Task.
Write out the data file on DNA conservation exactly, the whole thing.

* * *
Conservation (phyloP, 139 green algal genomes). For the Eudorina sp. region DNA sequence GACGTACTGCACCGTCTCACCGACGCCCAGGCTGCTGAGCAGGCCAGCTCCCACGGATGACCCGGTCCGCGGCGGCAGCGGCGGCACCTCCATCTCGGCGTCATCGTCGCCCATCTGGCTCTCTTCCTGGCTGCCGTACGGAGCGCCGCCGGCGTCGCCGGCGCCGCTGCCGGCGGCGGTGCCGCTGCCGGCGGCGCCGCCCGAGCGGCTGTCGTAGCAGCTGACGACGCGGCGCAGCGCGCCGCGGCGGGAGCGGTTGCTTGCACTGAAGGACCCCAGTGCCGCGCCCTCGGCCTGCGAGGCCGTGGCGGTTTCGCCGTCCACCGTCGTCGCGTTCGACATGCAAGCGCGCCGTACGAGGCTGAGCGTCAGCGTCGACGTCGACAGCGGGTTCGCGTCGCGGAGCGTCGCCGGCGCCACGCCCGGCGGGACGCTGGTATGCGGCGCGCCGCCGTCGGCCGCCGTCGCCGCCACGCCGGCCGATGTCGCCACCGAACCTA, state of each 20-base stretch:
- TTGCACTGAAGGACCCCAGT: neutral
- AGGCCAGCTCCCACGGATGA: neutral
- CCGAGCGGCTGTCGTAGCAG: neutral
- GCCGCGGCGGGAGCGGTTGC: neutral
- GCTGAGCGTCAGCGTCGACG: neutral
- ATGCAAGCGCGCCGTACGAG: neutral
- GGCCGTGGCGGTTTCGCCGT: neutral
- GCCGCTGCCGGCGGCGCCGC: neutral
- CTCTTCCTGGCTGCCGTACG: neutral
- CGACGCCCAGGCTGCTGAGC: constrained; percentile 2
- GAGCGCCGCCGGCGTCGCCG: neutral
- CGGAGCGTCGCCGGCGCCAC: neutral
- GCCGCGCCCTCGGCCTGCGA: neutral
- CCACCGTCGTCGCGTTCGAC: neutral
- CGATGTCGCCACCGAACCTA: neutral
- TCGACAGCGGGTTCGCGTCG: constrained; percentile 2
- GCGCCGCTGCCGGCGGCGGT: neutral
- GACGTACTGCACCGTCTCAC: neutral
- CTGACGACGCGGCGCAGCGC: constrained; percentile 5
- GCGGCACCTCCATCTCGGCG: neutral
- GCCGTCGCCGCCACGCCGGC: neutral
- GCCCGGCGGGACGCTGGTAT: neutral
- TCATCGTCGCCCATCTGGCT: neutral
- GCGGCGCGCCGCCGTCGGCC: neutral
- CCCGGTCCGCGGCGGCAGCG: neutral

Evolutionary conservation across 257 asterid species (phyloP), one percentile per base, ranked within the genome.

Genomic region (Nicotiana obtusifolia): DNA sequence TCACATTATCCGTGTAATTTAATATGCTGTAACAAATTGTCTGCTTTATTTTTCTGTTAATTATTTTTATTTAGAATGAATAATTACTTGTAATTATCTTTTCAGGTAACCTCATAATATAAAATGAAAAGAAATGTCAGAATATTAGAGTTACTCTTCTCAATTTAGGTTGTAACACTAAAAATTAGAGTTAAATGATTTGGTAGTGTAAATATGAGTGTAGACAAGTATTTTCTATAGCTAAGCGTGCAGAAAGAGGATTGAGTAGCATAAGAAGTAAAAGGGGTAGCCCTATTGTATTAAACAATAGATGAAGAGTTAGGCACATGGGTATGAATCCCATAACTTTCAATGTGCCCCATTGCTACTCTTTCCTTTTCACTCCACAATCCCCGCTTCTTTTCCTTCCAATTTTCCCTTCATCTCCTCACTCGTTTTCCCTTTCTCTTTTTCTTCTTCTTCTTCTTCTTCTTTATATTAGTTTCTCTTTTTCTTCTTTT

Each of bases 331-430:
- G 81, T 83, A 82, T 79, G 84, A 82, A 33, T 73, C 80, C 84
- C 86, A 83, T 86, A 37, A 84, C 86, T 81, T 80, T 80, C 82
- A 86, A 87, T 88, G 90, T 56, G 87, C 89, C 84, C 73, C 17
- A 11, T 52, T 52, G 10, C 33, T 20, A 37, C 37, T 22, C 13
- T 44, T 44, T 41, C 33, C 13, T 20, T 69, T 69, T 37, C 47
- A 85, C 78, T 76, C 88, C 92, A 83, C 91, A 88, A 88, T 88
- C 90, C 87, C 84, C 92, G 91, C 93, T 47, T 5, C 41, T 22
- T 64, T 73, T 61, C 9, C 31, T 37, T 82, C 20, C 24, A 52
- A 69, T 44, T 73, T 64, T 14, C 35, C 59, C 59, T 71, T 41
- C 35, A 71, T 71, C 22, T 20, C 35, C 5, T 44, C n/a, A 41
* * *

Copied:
Conservation (phyloP, 139 green algal genomes). For the Eudorina sp. region DNA sequence GACGTACTGCACCGTCTCACCGACGCCCAGGCTGCTGAGCAGGCCAGCTCCCACGGATGACCCGGTCCGCGGCGGCAGCGGCGGCACCTCCATCTCGGCGTCATCGTCGCCCATCTGGCTCTCTTCCTGGCTGCCGTACGGAGCGCCGCCGGCGTCGCCGGCGCCGCTGCCGGCGGCGGTGCCGCTGCCGGCGGCGCCGCCCGAGCGGCTGTCGTAGCAGCTGACGACGCGGCGCAGCGCGCCGCGGCGGGAGCGGTTGCTTGCACTGAAGGACCCCAGTGCCGCGCCCTCGGCCTGCGAGGCCGTGGCGGTTTCGCCGTCCACCGTCGTCGCGTTCGACATGCAAGCGCGCCGTACGAGGCTGAGCGTCAGCGTCGACGTCGACAGCGGGTTCGCGTCGCGGAGCGTCGCCGGCGCCACGCCCGGCGGGACGCTGGTATGCGGCGCGCCGCCGTCGGCCGCCGTCGCCGCCACGCCGGCCGATGTCGCCACCGAACCTA, state of each 20-base stretch:
- TTGCACTGAAGGACCCCAGT: neutral
- AGGCCAGCTCCCACGGATGA: neutral
- CCGAGCGGCTGTCGTAGCAG: neutral
- GCCGCGGCGGGAGCGGTTGC: neutral
- GCTGAGCGTCAGCGTCGACG: neutral
- ATGCAAGCGCGCCGTACGAG: neutral
- GGCCGTGGCGGTTTCGCCGT: neutral
- GCCGCTGCCGGCGGCGCCGC: neutral
- CTCTTCCTGGCTGCCGTACG: neutral
- CGACGCCCAGGCTGCTGAGC: constrained; percentile 2
- GAGCGCCGCCGGCGTCGCCG: neutral
- CGGAGCGTCGCCGGCGCCAC: neutral
- GCCGCGCCCTCGGCCTGCGA: neutral
- CCACCGTCGTCGCGTTCGAC: neutral
- CGATGTCGCCACCGAACCTA: neutral
- TCGACAGCGGGTTCGCGTCG: constrained; percentile 2
- GCGCCGCTGCCGGCGGCGGT: neutral
- GACGTACTGCACCGTCTCAC: neutral
- CTGACGACGCGGCGCAGCGC: constrained; percentile 5
- GCGGCACCTCCATCTCGGCG: neutral
- GCCGTCGCCGCCACGCCGGC: neutral
- GCCCGGCGGGACGCTGGTAT: neutral
- TCATCGTCGCCCATCTGGCT: neutral
- GCGGCGCGCCGCCGTCGGCC: neutral
- CCCGGTCCGCGGCGGCAGCG: neutral

Evolutionary conservation across 257 asterid species (phyloP), one percentile per base, ranked within the genome.

Genomic region (Nicotiana obtusifolia): DNA sequence TCACATTATCCGTGTAATTTAATATGCTGTAACAAATTGTCTGCTTTATTTTTCTGTTAATTATTTTTATTTAGAATGAATAATTACTTGTAATTATCTTTTCAGGTAACCTCATAATATAAAATGAAAAGAAATGTCAGAATATTAGAGTTACTCTTCTCAATTTAGGTTGTAACACTAAAAATTAGAGTTAAATGATTTGGTAGTGTAAATATGAGTGTAGACAAGTATTTTCTATAGCTAAGCGTGCAGAAAGAGGATTGAGTAGCATAAGAAGTAAAAGGGGTAGCCCTATTGTATTAAACAATAGATGAAGAGTTAGGCACATGGGTATGAATCCCATAACTTTCAATGTGCCCCATTGCTACTCTTTCCTTTTCACTCCACAATCCCCGCTTCTTTTCCTTCCAATTTTCCCTTCATCTCCTCACTCGTTTTCCCTTTCTCTTTTTCTTCTTCTTCTTCTTCTTCTTTATATTAGTTTCTCTTTTTCTTCTTTT

Each of bases 331-430:
- G 81, T 83, A 82, T 79, G 84, A 82, A 33, T 73, C 80, C 84
- C 86, A 83, T 86, A 37, A 84, C 86, T 81, T 80, T 80, C 82
- A 86, A 87, T 88, G 90, T 56, G 87, C 89, C 84, C 73, C 17
- A 11, T 52, T 52, G 10, C 33, T 20, A 37, C 37, T 22, C 13
- T 44, T 44, T 41, C 33, C 13, T 20, T 69, T 69, T 37, C 47
- A 85, C 78, T 76, C 88, C 92, A 83, C 91, A 88, A 88, T 88
- C 90, C 87, C 84, C 92, G 91, C 93, T 47, T 5, C 41, T 22
- T 64, T 73, T 61, C 9, C 31, T 37, T 82, C 20, C 24, A 52
- A 69, T 44, T 73, T 64, T 14, C 35, C 59, C 59, T 71, T 41
- C 35, A 71, T 71, C 22, T 20, C 35, C 5, T 44, C n/a, A 41